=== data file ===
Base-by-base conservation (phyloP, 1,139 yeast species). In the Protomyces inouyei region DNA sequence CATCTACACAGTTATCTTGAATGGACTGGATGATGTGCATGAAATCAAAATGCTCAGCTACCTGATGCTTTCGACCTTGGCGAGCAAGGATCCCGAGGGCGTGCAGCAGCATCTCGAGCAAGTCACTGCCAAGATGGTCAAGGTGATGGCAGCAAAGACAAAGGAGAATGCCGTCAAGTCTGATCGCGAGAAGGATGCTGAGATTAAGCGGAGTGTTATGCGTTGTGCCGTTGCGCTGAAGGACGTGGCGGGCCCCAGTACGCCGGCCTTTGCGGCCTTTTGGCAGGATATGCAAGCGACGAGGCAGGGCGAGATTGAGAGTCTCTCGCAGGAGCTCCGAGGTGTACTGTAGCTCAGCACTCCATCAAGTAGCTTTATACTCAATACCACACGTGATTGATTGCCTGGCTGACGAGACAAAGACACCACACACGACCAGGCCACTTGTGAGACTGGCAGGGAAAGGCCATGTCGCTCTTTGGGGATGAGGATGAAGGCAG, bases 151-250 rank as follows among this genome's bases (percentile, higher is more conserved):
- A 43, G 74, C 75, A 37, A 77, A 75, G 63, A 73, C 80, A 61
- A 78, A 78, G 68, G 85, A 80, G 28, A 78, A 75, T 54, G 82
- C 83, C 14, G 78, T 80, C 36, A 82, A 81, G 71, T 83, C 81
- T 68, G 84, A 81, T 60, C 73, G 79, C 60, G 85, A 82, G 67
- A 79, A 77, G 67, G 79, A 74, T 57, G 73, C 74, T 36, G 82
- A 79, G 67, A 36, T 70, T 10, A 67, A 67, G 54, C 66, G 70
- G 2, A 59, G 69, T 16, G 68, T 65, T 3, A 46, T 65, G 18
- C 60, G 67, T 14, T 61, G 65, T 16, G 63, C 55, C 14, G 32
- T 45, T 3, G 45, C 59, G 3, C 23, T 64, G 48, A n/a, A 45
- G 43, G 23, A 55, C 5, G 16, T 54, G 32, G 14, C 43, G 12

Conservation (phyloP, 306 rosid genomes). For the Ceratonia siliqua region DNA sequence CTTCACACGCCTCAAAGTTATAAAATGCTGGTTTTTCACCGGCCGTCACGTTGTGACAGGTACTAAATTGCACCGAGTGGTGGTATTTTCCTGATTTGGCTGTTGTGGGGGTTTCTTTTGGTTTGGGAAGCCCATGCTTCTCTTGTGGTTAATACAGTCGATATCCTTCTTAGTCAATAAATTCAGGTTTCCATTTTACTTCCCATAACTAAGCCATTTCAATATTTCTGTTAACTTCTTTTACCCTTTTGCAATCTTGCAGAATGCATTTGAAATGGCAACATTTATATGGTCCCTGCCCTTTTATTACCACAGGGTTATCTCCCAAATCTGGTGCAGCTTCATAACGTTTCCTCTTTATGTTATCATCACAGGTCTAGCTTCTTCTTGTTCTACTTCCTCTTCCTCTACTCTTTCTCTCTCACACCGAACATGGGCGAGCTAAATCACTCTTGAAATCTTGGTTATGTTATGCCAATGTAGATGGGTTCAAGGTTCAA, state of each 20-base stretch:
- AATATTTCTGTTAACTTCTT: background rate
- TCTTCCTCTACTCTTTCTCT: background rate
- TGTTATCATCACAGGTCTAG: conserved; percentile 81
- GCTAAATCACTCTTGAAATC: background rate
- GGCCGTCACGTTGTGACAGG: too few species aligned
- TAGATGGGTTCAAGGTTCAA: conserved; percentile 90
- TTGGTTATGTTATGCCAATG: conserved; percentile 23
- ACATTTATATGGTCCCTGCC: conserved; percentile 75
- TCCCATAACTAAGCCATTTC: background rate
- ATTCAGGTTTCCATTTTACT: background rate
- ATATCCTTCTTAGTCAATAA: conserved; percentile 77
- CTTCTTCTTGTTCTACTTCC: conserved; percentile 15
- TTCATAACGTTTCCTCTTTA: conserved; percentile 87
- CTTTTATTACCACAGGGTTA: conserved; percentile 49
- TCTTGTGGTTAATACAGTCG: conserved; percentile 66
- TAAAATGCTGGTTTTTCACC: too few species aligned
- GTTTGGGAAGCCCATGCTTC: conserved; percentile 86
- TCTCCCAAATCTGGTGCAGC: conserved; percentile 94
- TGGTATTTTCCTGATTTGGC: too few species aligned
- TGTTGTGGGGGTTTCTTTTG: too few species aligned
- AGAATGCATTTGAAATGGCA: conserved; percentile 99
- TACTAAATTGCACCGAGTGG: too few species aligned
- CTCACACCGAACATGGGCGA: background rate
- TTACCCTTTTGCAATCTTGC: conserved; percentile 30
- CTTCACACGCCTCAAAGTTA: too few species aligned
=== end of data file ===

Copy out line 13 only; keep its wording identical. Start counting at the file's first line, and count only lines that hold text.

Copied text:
- AATATTTCTGTTAACTTCTT: background rate